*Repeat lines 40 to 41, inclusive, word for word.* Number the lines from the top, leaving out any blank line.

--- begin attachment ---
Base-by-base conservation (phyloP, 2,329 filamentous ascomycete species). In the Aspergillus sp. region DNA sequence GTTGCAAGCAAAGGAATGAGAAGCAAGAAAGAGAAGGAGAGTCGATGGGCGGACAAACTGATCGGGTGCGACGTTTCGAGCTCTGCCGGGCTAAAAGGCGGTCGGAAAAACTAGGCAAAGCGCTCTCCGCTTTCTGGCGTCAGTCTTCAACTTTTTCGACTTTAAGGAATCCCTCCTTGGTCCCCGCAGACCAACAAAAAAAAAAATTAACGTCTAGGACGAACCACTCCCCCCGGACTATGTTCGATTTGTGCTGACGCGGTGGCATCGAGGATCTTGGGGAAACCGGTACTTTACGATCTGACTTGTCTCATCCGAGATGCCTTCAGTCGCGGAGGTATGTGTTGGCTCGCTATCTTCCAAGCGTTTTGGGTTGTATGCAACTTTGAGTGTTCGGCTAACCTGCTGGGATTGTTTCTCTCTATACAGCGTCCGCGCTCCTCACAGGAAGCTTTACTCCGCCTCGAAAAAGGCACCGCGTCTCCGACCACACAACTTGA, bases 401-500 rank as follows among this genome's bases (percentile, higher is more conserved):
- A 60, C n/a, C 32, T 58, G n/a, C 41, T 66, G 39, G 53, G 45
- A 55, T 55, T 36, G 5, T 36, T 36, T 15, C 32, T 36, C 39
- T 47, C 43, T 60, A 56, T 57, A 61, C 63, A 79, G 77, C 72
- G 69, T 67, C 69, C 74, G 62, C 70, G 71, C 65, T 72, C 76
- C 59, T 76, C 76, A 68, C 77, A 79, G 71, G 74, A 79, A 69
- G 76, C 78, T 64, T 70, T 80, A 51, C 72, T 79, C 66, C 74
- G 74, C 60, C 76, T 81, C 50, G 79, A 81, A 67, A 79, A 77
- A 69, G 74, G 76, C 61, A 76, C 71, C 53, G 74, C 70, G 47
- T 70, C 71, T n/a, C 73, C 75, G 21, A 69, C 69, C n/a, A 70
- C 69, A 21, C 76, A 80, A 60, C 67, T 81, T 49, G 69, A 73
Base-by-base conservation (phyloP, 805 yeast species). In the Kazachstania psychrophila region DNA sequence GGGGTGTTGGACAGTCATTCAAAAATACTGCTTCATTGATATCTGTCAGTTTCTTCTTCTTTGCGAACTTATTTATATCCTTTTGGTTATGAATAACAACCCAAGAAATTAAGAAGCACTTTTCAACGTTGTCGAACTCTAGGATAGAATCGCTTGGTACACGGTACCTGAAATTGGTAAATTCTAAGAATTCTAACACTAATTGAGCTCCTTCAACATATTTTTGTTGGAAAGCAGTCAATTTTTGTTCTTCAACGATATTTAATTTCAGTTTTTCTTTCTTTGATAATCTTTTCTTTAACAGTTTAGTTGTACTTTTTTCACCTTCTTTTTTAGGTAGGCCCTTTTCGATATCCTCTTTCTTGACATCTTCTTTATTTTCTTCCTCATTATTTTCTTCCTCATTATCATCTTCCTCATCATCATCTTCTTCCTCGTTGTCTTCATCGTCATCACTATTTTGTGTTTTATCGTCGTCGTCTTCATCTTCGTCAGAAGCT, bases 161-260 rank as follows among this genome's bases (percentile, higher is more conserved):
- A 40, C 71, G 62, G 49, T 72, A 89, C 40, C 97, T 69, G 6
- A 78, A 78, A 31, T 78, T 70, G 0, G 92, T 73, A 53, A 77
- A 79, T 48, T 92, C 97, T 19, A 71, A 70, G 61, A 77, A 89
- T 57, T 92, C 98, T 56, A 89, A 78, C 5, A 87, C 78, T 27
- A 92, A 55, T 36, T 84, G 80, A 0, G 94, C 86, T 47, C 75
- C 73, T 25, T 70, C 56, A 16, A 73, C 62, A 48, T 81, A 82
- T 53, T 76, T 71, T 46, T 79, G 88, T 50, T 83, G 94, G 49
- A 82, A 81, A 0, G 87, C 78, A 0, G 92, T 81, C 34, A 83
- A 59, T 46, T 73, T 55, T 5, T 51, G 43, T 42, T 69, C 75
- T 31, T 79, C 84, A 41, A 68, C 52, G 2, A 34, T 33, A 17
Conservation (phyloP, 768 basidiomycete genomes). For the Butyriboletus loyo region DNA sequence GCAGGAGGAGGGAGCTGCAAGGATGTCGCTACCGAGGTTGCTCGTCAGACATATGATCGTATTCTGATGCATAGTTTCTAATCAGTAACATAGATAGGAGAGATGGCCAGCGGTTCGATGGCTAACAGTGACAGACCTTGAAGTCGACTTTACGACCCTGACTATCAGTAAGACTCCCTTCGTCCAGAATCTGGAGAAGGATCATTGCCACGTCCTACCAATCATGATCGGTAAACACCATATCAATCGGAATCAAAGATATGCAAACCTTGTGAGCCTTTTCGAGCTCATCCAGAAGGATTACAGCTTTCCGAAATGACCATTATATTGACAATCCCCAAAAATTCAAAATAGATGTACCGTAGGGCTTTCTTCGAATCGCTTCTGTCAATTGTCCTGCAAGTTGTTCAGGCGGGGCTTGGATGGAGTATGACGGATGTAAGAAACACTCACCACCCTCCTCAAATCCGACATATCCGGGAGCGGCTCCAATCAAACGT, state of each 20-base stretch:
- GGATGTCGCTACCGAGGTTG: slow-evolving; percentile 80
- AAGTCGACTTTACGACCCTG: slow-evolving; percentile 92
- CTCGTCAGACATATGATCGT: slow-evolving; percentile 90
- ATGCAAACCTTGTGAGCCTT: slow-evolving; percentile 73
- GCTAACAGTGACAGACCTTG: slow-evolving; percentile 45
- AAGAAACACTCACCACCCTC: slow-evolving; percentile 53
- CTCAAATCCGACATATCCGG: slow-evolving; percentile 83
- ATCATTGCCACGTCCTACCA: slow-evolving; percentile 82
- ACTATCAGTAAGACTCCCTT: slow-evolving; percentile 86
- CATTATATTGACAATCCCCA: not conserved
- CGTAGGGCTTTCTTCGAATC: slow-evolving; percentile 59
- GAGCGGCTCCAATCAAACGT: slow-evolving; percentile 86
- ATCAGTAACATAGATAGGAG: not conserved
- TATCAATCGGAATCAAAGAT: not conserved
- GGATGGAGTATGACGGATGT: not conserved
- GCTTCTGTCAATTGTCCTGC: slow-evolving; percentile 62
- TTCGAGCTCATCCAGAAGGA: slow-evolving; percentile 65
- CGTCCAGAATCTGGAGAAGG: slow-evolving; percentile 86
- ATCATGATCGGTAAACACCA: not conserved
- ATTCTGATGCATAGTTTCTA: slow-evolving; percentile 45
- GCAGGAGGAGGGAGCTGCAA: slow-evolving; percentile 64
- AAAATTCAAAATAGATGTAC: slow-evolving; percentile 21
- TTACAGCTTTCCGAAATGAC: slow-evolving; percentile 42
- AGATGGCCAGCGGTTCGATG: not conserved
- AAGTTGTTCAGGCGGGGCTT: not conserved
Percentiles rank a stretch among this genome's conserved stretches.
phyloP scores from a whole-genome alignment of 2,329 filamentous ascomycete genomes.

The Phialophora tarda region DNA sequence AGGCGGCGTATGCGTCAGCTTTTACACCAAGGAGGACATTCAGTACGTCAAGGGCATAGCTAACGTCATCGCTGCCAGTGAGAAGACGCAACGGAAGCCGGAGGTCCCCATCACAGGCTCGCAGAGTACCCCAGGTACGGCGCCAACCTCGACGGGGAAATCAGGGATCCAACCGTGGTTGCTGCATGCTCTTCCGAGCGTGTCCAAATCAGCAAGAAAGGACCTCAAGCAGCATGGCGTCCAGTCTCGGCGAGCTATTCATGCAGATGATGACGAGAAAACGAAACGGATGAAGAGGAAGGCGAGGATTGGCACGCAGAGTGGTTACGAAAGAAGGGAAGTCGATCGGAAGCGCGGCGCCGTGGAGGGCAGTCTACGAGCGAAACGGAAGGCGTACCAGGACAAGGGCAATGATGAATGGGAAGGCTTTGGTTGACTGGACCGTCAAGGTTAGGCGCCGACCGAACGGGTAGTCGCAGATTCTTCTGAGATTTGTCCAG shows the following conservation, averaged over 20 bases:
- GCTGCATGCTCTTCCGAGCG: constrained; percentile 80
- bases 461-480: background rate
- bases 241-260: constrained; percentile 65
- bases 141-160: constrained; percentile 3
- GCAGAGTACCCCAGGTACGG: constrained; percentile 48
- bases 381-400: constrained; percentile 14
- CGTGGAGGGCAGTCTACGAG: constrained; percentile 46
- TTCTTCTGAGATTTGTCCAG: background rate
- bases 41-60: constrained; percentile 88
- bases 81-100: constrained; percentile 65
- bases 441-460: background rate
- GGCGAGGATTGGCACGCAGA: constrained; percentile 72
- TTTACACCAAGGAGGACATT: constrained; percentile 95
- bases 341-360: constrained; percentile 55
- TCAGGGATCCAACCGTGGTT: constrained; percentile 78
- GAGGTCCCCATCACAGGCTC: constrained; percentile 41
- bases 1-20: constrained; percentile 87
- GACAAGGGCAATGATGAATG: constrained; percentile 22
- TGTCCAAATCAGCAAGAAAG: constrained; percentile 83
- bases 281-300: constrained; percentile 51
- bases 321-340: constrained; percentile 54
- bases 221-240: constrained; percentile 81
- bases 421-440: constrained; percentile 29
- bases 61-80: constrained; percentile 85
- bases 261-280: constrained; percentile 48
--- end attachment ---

- TTCGAGCTCATCCAGAAGGA: slow-evolving; percentile 65
- CGTCCAGAATCTGGAGAAGG: slow-evolving; percentile 86